As compared to human milk, cow- milk has higher concentration of heavy protein (casein) and a lower concentration of sugar (lactose). Buffalo milk, in addition to these differences, also has more fat. Hence these milks need ‘Humanization’ before consumption.

·         For fresh whole cow-milk, humanization includes boiling it for 10 minutes (to break down casein into softer curds) and adding sugar (1 teaspoonful every 75 ml). For fresh whole buffalo milk, in addition we have to remove the cream (to reduce fat). After humanization both these milks should be given undiluted.

·         To make 30 ml of formula milk, usually that much boiled water is added to a measureful of powdered formula using the supplied measure.


Cleaning and sterilization of bottle/nipple:

This is the most important precaution to avoid infections. Follow these steps.

1.      Wash the used bottles and nipples thoroughly with mild detergent in warm water.

2.      Clean the sticky interior of the bottle with detergent-water and brush. Then rinse it in running water to remove traces of soap.

3.      Clean the nipple with little cooking salt and then rinse it in running water.

4.      Place the bottles in a wide container of water. Cover the container. Boil for at least 20 minutes.

5.      Nipples and plastic caps should be added to the container for the last 5 minutes of boiling process.

6.      Remove the sterilized equipment by tongs. Immediately prepare the feed in the bottle- by either pouring humanized whole milk or requisite amount of boiled water before adding measured amount of formula powder.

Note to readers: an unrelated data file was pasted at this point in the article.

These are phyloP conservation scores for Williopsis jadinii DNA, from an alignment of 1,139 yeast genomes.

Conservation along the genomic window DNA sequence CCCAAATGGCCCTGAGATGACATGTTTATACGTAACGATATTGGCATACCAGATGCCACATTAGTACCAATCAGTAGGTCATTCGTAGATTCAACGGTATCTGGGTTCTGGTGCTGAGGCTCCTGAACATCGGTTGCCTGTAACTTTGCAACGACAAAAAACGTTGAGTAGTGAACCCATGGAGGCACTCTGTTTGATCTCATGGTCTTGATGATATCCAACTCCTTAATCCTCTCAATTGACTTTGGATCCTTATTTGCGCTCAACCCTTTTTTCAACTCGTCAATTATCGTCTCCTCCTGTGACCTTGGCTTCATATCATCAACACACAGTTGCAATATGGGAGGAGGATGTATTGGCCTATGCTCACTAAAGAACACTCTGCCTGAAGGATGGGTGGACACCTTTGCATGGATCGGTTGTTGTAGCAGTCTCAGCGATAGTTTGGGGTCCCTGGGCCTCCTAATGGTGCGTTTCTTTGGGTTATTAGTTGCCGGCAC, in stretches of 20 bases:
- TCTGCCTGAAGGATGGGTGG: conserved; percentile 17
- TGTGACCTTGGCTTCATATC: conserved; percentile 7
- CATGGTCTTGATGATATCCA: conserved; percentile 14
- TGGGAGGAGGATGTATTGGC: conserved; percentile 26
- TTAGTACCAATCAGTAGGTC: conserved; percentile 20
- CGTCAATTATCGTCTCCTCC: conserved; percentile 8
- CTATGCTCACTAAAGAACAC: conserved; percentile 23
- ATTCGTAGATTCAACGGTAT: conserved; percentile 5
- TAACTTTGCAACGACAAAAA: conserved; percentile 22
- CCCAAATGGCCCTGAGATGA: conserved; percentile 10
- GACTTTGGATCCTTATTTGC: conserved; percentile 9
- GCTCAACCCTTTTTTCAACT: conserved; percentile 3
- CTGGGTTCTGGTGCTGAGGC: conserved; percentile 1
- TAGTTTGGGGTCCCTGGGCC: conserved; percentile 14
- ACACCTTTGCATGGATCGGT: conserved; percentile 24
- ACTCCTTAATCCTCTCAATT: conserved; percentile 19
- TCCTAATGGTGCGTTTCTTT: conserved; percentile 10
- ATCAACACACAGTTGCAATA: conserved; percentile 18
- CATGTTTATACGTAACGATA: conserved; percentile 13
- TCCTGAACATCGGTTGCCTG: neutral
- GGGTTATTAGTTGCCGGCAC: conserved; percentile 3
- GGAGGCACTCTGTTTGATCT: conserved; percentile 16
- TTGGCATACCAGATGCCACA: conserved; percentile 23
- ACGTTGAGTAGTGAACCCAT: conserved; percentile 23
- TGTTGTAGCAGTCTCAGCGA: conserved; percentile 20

The commonest mistake is drying the bottle and nipple inside out with some cloth after they are out of the boiling container. This ‘cleaning’ only serves to introduce germs and wastes all the earlier sterilization process!


Useful tips:

·         Preferably mother should be bottle-feeding, holding the baby in the crook of her arm. This promotes the emotional bonding.

·         Don’t bottle-feed to a baby who is lying down on its back on bed as there is a risk of choking and ear infection.

·         Burp well after feeding.

·         Check temperature of milk by dropping it on the inside of your wrist or back of hand. Milk should be fed at body temperature.

·         Check nipple-hole size by seeing that milk comes out in slow drops. Too small nipple-hole causes underfeeding and tires the baby. You can enlarge its size by piercing with a red-hot needle. Too large a hole can lead to overfeeding, obesity and even choking.

·         Check the integrity of formula packing and its expiry date. 



Bottle-feeding might have been portrayed as a big bad wolf by pediatricians all over and not without a ton of justification, but the fact remains that it is a well-entrenched tradition and is there to stay. Providing correct know-how about bottle-feeding that would limit the potential drawbacks and offer maximum benefits is the only way of taming this wolf!